"My trouble is I'm missing her voice already," he said. "She and I would argue all the time."

Faith was deeply important to Garmel, who remained a regular member of the Indianapolis Hebrew Congregation and the local chapter of Hadassah, The Women’s Zionist Organization of America.

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Simon recalled a rebellious advocacy streak in his formative years that tied him to his eldest sister. He kept diaries as he struggled with life as a teenager, as well as the letters of encouragement he received from Garmel.

He was able to show this collection to his sister during a recent visit to say goodbye.

Simon, an attorney for most of his life, would eventually write and star in a one-man show, "The Actual Dance," based on his wife's unlikely survival after a grim breast cancer diagnosis in 2000. He first performed it for Garmel at a 2013 family reunion, then, at her urging, at Indy Fringe in 2014. He would eventually tour the country with the production.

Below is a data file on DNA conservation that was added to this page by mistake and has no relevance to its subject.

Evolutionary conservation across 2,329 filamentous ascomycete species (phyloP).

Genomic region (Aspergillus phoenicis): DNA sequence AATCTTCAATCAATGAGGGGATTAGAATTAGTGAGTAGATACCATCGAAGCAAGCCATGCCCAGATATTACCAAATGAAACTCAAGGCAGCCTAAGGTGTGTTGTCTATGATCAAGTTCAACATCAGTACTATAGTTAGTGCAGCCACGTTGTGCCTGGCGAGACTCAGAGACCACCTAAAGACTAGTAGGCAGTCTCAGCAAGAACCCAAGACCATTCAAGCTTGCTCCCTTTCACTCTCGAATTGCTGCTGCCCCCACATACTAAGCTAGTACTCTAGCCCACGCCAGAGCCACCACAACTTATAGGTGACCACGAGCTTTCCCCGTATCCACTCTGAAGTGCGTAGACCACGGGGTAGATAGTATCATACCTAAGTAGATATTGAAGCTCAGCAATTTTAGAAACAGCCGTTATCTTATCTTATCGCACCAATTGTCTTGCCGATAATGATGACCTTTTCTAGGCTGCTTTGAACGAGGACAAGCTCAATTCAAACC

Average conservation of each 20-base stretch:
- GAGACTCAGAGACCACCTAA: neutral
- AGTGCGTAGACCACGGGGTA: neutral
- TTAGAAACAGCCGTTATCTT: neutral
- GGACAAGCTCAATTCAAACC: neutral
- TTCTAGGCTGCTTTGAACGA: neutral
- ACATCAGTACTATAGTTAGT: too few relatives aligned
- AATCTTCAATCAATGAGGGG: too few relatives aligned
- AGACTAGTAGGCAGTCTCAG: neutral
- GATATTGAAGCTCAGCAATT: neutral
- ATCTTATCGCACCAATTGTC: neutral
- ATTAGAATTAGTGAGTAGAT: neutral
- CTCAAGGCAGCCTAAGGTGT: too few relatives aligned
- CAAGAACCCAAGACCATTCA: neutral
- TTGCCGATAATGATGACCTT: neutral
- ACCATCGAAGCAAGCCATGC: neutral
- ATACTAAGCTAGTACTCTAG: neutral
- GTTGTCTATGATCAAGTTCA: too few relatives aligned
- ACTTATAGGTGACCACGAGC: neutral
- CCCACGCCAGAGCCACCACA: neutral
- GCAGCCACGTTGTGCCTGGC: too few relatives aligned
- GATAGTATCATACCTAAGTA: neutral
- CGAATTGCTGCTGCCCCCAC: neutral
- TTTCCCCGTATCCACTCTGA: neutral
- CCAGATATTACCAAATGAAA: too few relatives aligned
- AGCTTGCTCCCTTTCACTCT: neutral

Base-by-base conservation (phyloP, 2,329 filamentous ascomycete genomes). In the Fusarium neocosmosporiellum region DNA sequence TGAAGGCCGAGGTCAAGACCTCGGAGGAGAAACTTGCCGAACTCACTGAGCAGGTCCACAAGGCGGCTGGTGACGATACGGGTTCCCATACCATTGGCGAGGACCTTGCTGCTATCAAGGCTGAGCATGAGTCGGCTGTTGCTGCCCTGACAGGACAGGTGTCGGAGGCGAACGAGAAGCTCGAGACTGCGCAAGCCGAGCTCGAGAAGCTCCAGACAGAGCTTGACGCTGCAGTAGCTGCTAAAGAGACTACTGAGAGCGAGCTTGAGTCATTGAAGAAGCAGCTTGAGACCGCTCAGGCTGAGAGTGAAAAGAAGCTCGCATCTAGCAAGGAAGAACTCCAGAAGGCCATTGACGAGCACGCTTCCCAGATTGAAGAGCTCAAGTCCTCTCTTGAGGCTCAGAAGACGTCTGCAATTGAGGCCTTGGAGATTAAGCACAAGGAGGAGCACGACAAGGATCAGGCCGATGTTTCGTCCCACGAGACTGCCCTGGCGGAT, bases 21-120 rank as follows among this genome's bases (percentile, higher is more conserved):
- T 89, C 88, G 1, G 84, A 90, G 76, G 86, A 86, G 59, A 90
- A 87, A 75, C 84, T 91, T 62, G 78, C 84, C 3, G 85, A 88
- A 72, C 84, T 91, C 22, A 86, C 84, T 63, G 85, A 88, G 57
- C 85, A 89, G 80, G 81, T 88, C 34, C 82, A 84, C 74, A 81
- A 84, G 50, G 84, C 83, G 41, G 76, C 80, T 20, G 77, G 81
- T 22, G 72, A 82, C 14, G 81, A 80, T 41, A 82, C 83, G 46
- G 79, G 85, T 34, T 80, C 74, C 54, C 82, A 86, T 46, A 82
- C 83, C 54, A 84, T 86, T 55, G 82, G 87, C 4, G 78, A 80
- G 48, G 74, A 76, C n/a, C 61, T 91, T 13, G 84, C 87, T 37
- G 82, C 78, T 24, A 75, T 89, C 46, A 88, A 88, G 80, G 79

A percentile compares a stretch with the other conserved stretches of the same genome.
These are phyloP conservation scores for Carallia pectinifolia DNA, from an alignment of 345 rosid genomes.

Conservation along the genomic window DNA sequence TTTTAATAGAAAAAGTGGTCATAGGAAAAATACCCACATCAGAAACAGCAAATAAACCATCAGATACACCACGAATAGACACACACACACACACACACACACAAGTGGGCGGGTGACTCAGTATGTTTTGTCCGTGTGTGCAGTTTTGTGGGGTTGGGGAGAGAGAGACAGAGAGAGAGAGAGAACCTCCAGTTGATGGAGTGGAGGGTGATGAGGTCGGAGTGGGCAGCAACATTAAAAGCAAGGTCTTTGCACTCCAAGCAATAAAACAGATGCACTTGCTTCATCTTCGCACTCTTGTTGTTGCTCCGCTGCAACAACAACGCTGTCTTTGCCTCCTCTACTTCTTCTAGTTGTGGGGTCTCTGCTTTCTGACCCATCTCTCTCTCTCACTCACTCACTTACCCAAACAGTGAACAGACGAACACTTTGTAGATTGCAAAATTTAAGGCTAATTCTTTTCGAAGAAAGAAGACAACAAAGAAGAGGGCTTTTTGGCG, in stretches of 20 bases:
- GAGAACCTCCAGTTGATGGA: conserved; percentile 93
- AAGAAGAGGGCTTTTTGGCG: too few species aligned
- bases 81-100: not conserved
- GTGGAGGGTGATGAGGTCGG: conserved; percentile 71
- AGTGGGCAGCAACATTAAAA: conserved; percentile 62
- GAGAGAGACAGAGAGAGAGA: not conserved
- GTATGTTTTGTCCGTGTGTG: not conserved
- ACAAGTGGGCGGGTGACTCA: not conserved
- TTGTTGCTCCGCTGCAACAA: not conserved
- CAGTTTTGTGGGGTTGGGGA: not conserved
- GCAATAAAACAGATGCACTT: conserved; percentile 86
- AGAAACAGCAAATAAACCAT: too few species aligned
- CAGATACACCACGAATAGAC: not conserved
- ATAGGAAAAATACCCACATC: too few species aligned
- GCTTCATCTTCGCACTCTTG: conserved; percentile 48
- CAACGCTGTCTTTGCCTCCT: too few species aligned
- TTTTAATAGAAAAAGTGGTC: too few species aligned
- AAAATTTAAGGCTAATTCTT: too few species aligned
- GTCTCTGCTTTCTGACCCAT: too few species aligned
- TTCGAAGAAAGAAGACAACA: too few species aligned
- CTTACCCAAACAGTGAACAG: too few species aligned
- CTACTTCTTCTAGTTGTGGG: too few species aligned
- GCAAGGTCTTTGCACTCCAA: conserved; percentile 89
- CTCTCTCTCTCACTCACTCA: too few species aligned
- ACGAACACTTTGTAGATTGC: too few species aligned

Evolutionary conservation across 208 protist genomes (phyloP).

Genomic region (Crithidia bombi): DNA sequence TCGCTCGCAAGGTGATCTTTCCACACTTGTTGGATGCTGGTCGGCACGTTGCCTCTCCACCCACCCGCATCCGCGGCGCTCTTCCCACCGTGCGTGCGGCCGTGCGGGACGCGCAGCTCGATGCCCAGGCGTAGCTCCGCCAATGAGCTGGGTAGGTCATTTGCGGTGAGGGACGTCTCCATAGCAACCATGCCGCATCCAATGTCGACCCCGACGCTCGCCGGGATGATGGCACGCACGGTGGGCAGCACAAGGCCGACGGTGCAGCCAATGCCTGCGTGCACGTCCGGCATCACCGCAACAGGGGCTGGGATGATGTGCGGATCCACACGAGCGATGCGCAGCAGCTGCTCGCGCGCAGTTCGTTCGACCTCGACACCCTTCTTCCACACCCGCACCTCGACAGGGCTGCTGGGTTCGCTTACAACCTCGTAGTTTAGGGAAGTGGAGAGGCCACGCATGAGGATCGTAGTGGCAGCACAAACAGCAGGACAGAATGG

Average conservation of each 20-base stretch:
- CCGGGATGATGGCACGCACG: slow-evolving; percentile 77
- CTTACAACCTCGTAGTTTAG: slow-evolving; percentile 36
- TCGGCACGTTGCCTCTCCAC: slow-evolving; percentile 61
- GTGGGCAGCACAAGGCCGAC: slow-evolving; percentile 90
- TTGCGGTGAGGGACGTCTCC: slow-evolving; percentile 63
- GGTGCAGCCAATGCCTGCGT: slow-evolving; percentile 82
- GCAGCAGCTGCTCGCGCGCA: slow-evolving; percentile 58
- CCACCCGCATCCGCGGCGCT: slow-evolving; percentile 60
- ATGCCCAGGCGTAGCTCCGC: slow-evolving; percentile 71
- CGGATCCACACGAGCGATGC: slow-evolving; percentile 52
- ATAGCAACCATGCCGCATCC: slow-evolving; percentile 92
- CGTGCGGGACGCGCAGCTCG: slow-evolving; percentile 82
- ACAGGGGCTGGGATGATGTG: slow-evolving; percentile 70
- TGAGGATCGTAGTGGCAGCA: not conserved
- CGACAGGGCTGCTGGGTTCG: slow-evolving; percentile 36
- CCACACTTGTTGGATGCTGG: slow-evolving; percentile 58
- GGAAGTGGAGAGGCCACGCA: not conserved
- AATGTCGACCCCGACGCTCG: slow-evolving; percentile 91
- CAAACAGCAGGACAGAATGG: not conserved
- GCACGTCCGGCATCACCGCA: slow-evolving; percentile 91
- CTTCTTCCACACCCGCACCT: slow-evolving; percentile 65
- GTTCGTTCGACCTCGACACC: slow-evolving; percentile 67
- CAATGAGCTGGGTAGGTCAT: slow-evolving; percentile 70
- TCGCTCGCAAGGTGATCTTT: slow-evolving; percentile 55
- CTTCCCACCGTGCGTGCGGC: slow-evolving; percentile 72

He recalled his sister's love for the stage and those who populate it, and how she nurtured that flame in Simon.

"I was in a play in El Paso — I think I was a freshman in college — and I told mom, and mom didn't like that," he remembered writing to Garmel. "Mom was wrong, she told me. And I'll try to tell her that. But the acting community is made up of the best people."

Rory Appleton is the pop culture reporter at IndyStar. Contact him at 317-552-9044 and, or follow him on Twitter at @RoryDoesPhonics.

This article originally appeared on Indianapolis Star: Marion Garmel, Indianapolis theater critic and arts reporter, dies